Case studies

Case Study of Transboundary Dispute Resolution: The Guarani Aquifer

    Authors:Joshua T. Newton (1)

Adapted from a larger document, cited below:

Case Summary

River Basin:

Guarani Aquifer (figure 1 and table 1)

Dates of Negotiation: 2000 to present
Relevant Parties:

Argentina , Brazil , Paraguay , Uruguay

Flashpoint:

None



Issues:

Stated Objectives:

Relevant parties to design and implement a coordinated management program for preserving and monitoring the Guarani Aquifer for current and future use.

Additional Issues:
Water-related: -
Non-water:

-

Excluded issues:

-

Criteria for water allocations:

None determined

Incentives/Linkage:

Financial: Protection of aquifer is significantly less costly than remediating a polluted aquifer in the future; Political: None

Breakthroughs:

Four countries, along with support from the Global Environment Facility (GEF), agreed on Project for the Environmental Protection and Sustainable Development of the Guarani Aquifer System in 2000

Status:

Ongoing design of international Water Management Framework for the Guarani Aquifer

Background

The Guarani aquifer is the largest groundwater resource in the world, with 45,000 km 3 of water and a surface area of 1.2 million km 2 (Organization of American States, 2004, p. 1; Valente, 2002, p. 1-2). The transboundary aquifer is shared by Argentina, Brazil, Paraguay and Uruguay. Table 1 illustrates the distribution of the aquifer across the four nations and the relevant uses, environmental issues and information relating to each nation and the aquifer.

The problem

The economic and social importance of the Guarani aquifer to the four riparians has spurred concern over the pollution and overexploitation of its groundwater, especially in the context of growing demand for freshwater resources in all four states. While the level of pollution and use has not yet reached critical levels, the potential for future problems in these areas has led to immediate action and cooperation among the four states to develop an aquifer management strategy.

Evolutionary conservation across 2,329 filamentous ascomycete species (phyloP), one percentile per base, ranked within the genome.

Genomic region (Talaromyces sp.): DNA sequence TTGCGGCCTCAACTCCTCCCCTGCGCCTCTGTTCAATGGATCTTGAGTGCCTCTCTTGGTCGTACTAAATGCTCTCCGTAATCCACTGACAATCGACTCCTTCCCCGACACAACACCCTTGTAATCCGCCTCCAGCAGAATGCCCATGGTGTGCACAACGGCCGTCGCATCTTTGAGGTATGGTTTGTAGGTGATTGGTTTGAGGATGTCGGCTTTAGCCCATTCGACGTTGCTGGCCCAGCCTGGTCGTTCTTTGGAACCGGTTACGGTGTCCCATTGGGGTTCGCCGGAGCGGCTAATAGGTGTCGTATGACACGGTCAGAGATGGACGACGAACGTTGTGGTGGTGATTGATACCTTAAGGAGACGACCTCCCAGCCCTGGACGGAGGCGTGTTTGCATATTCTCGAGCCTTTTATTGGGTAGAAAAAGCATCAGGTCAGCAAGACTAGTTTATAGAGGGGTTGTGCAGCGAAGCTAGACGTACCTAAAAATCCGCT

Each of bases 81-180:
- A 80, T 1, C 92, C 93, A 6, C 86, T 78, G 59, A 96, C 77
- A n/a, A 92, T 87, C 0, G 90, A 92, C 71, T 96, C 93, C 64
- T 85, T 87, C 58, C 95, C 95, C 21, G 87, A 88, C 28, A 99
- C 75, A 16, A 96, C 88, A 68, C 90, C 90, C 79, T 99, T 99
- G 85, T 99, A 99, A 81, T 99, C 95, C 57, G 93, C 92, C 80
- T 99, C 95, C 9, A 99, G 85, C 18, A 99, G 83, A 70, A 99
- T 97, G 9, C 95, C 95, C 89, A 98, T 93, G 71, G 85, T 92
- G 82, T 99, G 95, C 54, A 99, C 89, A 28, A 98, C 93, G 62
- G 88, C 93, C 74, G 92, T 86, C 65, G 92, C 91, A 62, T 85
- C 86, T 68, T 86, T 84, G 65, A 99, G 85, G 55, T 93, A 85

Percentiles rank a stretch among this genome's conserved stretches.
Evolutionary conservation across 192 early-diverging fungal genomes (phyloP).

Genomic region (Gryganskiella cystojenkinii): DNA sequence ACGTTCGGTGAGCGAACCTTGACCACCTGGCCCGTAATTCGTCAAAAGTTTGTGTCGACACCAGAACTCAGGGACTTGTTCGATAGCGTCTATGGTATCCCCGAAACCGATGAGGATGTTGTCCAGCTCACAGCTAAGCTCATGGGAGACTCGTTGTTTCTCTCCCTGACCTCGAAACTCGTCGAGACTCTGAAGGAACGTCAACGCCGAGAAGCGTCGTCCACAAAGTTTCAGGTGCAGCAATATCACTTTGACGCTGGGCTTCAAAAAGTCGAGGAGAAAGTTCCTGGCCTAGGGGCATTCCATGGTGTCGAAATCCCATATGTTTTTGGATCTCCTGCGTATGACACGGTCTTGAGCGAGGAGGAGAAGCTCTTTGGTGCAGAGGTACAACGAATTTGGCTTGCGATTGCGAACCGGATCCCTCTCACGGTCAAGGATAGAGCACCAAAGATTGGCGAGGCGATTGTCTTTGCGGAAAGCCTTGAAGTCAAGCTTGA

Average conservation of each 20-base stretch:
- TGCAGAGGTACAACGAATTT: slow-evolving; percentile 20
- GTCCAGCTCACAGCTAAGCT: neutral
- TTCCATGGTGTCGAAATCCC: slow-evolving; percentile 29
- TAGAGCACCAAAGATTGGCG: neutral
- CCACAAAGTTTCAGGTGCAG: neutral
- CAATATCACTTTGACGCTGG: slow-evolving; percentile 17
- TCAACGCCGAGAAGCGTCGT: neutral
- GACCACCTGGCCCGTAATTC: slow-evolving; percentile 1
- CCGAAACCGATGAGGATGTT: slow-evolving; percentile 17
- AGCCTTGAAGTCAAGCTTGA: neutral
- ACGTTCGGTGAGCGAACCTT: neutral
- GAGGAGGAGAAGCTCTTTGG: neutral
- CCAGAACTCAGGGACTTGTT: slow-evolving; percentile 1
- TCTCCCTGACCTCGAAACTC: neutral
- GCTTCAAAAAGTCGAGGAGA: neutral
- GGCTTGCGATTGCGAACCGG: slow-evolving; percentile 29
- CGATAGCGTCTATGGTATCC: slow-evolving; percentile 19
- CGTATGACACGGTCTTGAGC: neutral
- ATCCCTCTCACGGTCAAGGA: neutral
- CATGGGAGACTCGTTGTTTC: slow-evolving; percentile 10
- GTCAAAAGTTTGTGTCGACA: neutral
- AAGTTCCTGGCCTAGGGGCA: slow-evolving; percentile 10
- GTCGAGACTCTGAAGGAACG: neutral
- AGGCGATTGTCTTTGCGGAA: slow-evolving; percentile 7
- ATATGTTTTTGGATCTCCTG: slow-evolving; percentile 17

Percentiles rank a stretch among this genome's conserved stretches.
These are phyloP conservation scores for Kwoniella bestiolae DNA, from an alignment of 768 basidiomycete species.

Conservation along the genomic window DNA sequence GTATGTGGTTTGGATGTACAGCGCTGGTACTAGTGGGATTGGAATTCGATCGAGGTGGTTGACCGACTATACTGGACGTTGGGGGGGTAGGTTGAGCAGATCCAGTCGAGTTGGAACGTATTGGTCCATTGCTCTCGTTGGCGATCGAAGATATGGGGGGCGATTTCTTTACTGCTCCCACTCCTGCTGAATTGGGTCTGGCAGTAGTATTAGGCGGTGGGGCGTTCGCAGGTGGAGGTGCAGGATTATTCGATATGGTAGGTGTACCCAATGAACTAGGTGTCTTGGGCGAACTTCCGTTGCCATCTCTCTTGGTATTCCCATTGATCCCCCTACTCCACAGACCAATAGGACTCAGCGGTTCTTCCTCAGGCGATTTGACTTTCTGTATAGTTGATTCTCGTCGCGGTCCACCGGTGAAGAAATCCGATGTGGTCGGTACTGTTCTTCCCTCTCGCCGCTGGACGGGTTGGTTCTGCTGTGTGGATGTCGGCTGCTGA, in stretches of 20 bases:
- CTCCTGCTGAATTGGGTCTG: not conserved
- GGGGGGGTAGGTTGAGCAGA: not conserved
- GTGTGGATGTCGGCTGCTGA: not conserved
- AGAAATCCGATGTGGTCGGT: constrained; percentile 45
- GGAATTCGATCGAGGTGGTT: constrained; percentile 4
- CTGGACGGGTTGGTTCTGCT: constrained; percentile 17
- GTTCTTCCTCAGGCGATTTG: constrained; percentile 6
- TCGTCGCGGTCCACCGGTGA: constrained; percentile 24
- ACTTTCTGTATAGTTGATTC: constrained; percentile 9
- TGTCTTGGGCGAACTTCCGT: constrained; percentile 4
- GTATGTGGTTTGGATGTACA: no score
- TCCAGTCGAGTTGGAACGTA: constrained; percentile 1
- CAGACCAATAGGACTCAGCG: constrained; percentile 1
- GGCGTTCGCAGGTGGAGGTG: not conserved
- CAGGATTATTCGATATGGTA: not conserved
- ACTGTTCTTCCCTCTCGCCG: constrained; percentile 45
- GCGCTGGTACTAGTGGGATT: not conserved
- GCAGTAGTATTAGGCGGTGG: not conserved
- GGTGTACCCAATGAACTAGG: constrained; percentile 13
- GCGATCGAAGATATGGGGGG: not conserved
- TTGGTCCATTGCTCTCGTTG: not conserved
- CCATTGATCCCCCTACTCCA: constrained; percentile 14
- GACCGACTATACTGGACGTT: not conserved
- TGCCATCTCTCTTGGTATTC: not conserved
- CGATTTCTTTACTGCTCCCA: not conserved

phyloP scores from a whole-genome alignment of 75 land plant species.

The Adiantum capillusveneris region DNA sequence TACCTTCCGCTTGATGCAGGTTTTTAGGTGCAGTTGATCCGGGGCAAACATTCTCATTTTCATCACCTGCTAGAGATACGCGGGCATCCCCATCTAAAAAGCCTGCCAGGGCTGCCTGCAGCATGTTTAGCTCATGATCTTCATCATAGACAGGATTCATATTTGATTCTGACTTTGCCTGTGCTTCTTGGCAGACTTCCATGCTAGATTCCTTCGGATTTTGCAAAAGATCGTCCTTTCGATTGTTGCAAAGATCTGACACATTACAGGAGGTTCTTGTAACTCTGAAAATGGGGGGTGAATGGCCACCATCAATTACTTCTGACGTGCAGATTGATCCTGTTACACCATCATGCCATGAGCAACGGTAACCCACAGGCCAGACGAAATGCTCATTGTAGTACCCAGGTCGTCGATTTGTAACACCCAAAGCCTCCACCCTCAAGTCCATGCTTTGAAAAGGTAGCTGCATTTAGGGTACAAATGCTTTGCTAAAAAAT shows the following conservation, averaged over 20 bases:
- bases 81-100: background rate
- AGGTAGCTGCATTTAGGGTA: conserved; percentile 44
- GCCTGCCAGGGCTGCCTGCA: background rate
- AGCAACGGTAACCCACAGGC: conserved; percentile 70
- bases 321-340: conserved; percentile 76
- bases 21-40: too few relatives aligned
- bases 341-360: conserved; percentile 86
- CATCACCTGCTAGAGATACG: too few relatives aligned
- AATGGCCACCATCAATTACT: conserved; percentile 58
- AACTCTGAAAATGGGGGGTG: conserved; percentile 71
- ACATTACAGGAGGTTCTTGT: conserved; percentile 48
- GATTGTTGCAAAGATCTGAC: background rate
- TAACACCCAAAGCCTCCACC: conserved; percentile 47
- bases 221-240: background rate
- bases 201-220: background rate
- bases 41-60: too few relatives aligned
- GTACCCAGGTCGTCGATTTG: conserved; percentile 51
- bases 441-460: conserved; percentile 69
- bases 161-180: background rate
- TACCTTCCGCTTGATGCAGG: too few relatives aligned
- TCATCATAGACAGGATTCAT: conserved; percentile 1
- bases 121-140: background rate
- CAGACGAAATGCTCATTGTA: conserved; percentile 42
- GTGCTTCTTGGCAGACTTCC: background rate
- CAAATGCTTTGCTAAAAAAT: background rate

Additionally, the hydrothermal character of certain areas of the aquifer represents a resource for tourism as well as "clean energy" production. Considering all four countries are in the process of economic development, and have also signed the Kyoto Protocol, access to the aquifer for these purposes could also be a source of conflict.

Attempts at conflict management

Considering the coordinated efforts of the four nations to implement an aquifer management program before significant problems with pollution and overuse could occur, there has not been any significant conflict over the shared groundwater resource to date. Additionally, these four states have a history of collaboration (for example, the Intergovernmental Committee for the La Plata river basin and the MERCOSUR trade mechanism) rather than conflict in recent decades.

Table 1: Current knowledge and importance of the Guarani Aquifer in Argentina, Brazil, Uruguay, and Paraguay ( Global Environment Facility, 2000, p. 4)


Argentina

Brazil

Paraguay

Uruguay

Approximate extension of the Guarani Aquifer (km 2)

225,500

839,800

71,700

45,000

Surface of territory occupied by the aquifer (%)

5.9

9.8

17.6

25.3

Characteristics

Supply source

Recharge and supply area

Recharge and supply area

Recharge and supply area

Extent of exploitation

6 deep wells for thermal use; about 100 wells for drinking and irrigation

Between 300 to 500 cities partially or entirely supplied by the Guarani Aquifer

About 200 wells

347 wells for public supply (250), irrigation (90), and thermal tourism (7)

Main environmental issue

1. Potentially uncontrolled drilling and extraction

2. Subject to pollution effects from other countries